Vanderbilt University Medical Center still plans to grow its affiliated network of physicians as the official split from Vanderbilt University nears, but not through the acquisition of other health systems.
Vice chancellor for Health Affairs and Dean of the School of Medicine Jeff Balser said the system would focus on collaborative affiliations with providers throughout the Southeast, according to the VUMC Reporter. The Vanderbilt Health Affiliated Network currently compress 3,400 physicians and more than 50 hospitals in the region.
Expanding the VHAN was a central goal for the system after VUMC and Vanderbilt University announced an operational split last November. The legal separation is expected to occur in early 2016.
"As the national health care economy restructures to fewer health systems, we have a choice — leading such a system or being part of someone else’s system," Balser said. "We want to lead our system and control our destiny. We believe that health care should be delivered in a certain way."
The split from the university is expected to give the hospital administrative flexibility to partner with regional providers. VUMC leadership hopes to reach an additional 1 million lives in the Southeast by 2020, the Reporter said.
Vanderbilt University Medical Center has named Gary Streaty executive director of its Department of Facilities Management.
Streaty (on left in photo) replaces Ken Browning (on right in photo), who served more than 30 years in the role, most recently with the title of assistant vice chancellor for facilities and construction.
Streaty will be responsible for the financial and operational aspects of maintaining the Medical Center’s numerous facilities and physical plant systems. Relatedly, Browning will continue oversee VUMC's new facilities construction.
As part of the transition, what had been called the VUMC Department of Facilities and Plant Services is now called the Department of Facilities Management.
Streaty served as the director of medical center parking and transportation services since being recruited to VUMC by Browning in 2007.
Read more here.
Vanderbilt University Medical Center officials have contracted with Aramark to have the Philadelphia-based company manage the life cycles of various biomedical, laboratory and diagnostic imaging equipment at its multi-facility Midtown campus as well as its network of more than 200 clinics around the region. Aramark is best known for its retail dining services but its health care business works with more than 1,100 organizations around North America.
The Vanderbilt University Board of Trust has elected the members of the Vanderbilt University Medical Center governing board, with numerous local business heavy-hitters included.
Edith Scott Carell “Edie” Johnson, president and legal counsel for the Carell Family LLC, will serve as chair, with John F. Stein, Tennessee state president and national market executive of for-profit health care in global commercial banking at Bank of America Merrill Lynch, to be the vice chair.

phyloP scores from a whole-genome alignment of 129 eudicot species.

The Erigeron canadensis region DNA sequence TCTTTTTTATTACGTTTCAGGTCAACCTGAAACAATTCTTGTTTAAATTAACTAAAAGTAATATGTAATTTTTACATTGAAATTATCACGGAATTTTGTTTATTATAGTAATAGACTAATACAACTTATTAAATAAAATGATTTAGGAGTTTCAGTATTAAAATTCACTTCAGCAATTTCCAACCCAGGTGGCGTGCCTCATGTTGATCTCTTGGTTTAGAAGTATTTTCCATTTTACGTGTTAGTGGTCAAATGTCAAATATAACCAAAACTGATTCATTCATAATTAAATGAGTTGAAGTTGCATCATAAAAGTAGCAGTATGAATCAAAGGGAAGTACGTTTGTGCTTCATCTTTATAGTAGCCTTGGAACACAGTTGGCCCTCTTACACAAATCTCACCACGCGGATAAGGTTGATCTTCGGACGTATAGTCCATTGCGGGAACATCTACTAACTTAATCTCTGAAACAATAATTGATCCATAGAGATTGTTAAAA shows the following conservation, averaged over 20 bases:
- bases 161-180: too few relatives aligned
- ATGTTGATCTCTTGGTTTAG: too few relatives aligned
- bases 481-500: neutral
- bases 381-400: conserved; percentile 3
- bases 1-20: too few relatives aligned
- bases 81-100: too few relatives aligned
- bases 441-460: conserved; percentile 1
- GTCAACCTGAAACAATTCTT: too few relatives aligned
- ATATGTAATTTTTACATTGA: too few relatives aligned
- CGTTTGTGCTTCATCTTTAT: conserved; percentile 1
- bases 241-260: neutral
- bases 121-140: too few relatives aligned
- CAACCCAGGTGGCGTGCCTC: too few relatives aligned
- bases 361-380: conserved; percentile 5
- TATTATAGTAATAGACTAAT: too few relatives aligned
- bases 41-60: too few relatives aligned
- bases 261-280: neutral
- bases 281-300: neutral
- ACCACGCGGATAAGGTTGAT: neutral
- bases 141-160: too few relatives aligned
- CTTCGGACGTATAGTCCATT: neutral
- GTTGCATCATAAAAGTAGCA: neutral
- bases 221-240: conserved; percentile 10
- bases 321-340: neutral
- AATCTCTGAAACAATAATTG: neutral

VU Chancellor Nicholas S. Zeppos and VU Vice Chancellor for Health Affairs Jeff Balser also will serve.
The other board members include the following: Michael M. E. Johns (chief executive officer for the Emory System of Health Care); Richard B. “Dick” Johnston Jr. (associate dean for research development and professor of pediatrics at the University of Colorado School Of Medicine); Samuel E. “Sam” Lynch (founder of BioMimetic Therapeutics); and Thomas J. “Tom” Sherrard II (founding member of Nashville law firm Sherrard & Roe).
In addition to Zeppos, the current Vanderbilt University Board of Trust members who will serve on both the Vanderbilt and VUMC boards are Bruce R. Evans, Jackson W. Moore and David W. Patterson. Four of the VUMC board members, including Zeppos, are current members of the VU Board of Trust.
The independent board will begin planning for VUMC to operate as a separate entity and will govern it once its financial and administrative transition from the university is completed by year’s end.
In November 2014, the board of trust directed the institution’s senior leadership to reconfigure VUMC as a nonprofit academic medical center that is financially distinct from Vanderbilt University. (The two entities are expected to remain closely aligned in some respects.)
Once VUMC is established as a separate entity, Balser will drop his title of vice chancellor for health affairs and will become president and CEO of Vanderbilt University Medical Center. He will continue as dean of the Vanderbilt University School of Medicine.
Read about the new board members here.
Vanderbilt University Medical Center’s Light Hall will see a major rehab job of its sixth-level laboratory space.
American Constructors is handling the work, with the permit valued at $691,400.
The Vanderbilt University Medical Center has received a permit related to interior renovation work for its Vanderbilt Vaccine Research Program, according to a Metro Codes Department document.
Nashville-based American Constructors is handling the work, with the permit valued at $913,244.
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